Name: Patrick Tiernan
School: Boston College High School
Project Title: Ashrama, Dharma, Moksha: The Ramayana as a Metanarrative for Hindu Cosmology





Story & Summary
















The original Ramayana written by the 4th c. sage Valmiki comprised of seven “kandas” or books. Many scholars question the authorship of the certain passages from the first book (Bala Kanda) and question the authenticity of the last book (Uttara Kanda) for various reasons.

Bala Kanda: “The Book of the Youth,” the boyhood and adolescence of Rama;

Ayodhya Kanda: “The Book of Ayodhya,” the court of Dasaratha and the scenes that set the stage for the unfolding of the story, including the exchange between Dasaratha and Kaikeyi and the exile of Rama;

Aranya Kanda: “The Book of the Forest ,” life in the forest during the fourteen year exile and the abduction of Sita by Ravana;

Kishkindhya Kanda: “The Book of The Empire of Holy Mokeys,” Rama’s residence in Kishkindhya, the quest for Sita, and the slaying of Bali;

Sundara Kanda: “The Book of the Beautiful (Hanuman),” sundara means beautiful, and this portion of the book has passages of lyrical beauty; description of the landscapes over which Rama roams, and the arrival of Rama and his allies in Lanka;

Yuddha Kanda: “The Book of War,” the defeat of Ravana, the recovery of Sita, the return to Ayodhya, and the coronation of Rama; and

Uttara Kanda: “The Book Beyond,” the “later section”, detailing Rama’s life in Ayodhya, the banishment of Sita, the birth of Lava and Kusa, the reconciliation of Rama and Sita, her death or return to the earth, and Rama’s ascent into heaven.


Dasharatha was the King of Ayodhya and had three wives and four sons. Rama was the eldest and his mother was Kaushalya. Bharata was the son of Dasharatha’s second and favorite wife, Queen Kaikeyi. The other two were twins, Lakshmana and Shatrughna whose mother was Sumithra. In the neighboring city the ruler’s daughter was named Sita. When it was time for Sita to choose her bridegroom (at a ceremony called a swayamvara) princes from all over the land were asked to string a giant bow which no one could lift. However, as Rama picked it up, he not only strung the bow, he broke it. Seeing this, Sita indicated that she had chosen Rama as her husband by putting a garland around his neck. Their love became a model for the entire kingdom as they looked over the kingdom under the watchful eye of his father the king.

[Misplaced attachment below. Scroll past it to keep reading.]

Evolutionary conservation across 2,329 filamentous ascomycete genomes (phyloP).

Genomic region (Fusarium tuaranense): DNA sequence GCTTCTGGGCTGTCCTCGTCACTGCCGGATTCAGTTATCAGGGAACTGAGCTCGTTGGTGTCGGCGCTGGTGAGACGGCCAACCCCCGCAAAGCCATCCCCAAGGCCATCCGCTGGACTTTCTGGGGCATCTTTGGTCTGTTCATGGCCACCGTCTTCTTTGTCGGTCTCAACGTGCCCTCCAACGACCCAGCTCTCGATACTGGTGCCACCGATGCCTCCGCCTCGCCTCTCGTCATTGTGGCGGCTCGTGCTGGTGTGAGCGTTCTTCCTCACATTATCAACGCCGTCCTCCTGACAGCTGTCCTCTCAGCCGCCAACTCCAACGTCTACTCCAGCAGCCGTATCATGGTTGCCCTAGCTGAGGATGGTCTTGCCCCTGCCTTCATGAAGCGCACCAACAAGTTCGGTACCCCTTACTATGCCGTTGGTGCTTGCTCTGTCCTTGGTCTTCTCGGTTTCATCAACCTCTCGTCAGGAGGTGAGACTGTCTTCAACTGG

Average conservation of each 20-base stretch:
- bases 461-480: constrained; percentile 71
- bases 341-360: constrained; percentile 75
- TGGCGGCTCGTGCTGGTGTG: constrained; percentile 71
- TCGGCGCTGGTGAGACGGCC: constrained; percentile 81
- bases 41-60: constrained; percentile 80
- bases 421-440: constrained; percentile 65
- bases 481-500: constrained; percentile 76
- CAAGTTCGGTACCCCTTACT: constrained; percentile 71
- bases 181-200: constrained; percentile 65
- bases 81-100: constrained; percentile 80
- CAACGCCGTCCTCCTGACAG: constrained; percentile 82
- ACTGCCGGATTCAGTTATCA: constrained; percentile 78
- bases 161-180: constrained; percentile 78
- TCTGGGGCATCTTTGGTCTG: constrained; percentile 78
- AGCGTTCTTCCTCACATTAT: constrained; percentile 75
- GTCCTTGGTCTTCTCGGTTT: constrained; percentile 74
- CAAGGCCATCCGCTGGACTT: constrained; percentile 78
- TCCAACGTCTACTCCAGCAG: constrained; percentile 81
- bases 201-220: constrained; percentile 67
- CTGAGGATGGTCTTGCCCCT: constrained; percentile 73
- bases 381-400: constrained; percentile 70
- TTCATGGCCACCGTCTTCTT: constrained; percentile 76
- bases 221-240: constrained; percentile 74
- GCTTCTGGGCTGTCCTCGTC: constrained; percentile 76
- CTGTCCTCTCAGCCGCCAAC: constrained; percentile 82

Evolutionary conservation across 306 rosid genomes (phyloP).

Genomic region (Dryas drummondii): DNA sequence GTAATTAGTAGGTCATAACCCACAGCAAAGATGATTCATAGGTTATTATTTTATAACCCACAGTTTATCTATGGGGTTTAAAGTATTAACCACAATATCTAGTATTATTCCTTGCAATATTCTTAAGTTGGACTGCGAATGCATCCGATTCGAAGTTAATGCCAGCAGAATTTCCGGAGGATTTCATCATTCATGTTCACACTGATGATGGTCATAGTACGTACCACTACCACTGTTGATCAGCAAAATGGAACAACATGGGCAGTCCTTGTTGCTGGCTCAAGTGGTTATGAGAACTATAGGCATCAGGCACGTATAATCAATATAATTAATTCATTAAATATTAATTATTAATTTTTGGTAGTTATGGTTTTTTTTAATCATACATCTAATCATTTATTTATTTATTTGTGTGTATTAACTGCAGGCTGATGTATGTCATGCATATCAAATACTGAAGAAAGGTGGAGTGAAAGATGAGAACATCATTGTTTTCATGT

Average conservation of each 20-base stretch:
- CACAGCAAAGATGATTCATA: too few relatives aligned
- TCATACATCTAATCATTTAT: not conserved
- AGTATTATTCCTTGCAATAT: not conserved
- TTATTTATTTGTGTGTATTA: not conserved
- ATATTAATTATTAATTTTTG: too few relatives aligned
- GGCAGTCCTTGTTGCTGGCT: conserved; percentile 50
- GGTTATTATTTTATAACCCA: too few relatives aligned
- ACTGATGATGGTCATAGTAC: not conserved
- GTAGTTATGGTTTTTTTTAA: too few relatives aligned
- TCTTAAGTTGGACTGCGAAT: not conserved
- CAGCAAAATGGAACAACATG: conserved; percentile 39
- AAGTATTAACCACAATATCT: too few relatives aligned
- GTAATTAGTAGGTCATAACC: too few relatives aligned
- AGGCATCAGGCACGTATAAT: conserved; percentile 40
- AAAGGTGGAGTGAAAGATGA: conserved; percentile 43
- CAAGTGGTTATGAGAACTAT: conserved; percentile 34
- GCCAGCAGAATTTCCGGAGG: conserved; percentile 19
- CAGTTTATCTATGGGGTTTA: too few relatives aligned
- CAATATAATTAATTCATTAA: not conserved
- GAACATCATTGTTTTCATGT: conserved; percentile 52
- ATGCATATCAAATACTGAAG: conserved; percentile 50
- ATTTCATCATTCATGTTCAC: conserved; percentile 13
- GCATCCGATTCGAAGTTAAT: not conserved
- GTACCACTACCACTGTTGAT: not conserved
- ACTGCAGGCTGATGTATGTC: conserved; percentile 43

A few years later, King Dasharatha decided it was time to give his throne to his eldest son Rama and retire to the forest. Everyone seemed pleased, save Queen Kaikeyi since she wanted her son Bharata to rule. Because of an oath Dasharatha had made to her years before, she got the king to agree to banish Rama for fourteen years and to crown Bharata, even though the king pleaded with her not to demand such a request. The devastated King could not face Rama and it was Queen Kaikeyi who told Rama the King’s decree. Rama, always obedient, was content to go into banishment in the forest. Sita and Lakshmana accompanied him on his exile.

One day Rama and Lakshmana wounded a rakshasas (demon) princess who tried to seduce Rama. She returned to her brother Ravana, the ten-headed ruler of Lanka. In retaliation, Ravana devised a plan to abduct Sita after hearing about her incomparable beauty. He sent one of his demons disguised as a magical golden deer to entice Sita. To please her, Rama and Lakshmana went to hunt the deer down. Before they did though, they drew a protective circle around Sita and told her that she would be safe for as long as she did not step outside the circle. After Rama and Lakshmana left, Ravana appeared as a holy man begging alms. The moment Sita stepped outside the circle to give him food, Ravana grabbed her and carried her to his kingdom in Lanka.


Rama then sought the help of a band of monkeys offer to help him find Sita. Hanuman, the general of the monkey band can fly since his father is the wind. He flew to Lanka and, finding Sita in the grove, comforted her and told her Rama would come to save her soon. Ravana’s men captured Hanuman, and Ravana ordered them to wrap Hanuman's tail in cloth and to set it on fire. With his tail burning, Hanuman escaped and hopped from house-top to house-top, setting Lanka on fire. He then flew back to Rama to tell him where Sita was.

Rama, Lakshmana and the monkey army built a causeway from the tip of India to Lanka and crossed over to Lanka where a cosmic battle ensued. Rama killed several of Ravana’s brothers and eventually confronted the ten-headed Ravana. He killed Ravana, freed Sita and after Sita proved here purity, they returned to Ayodhya where Bharata returned the crown to him.



(Story and summary adapted from



This site was created by Patrick Tiernan at the NEH Summer Institute "Cultures and Religions of the Himalayan Region," held at the College of the Holy Cross, Summer 2006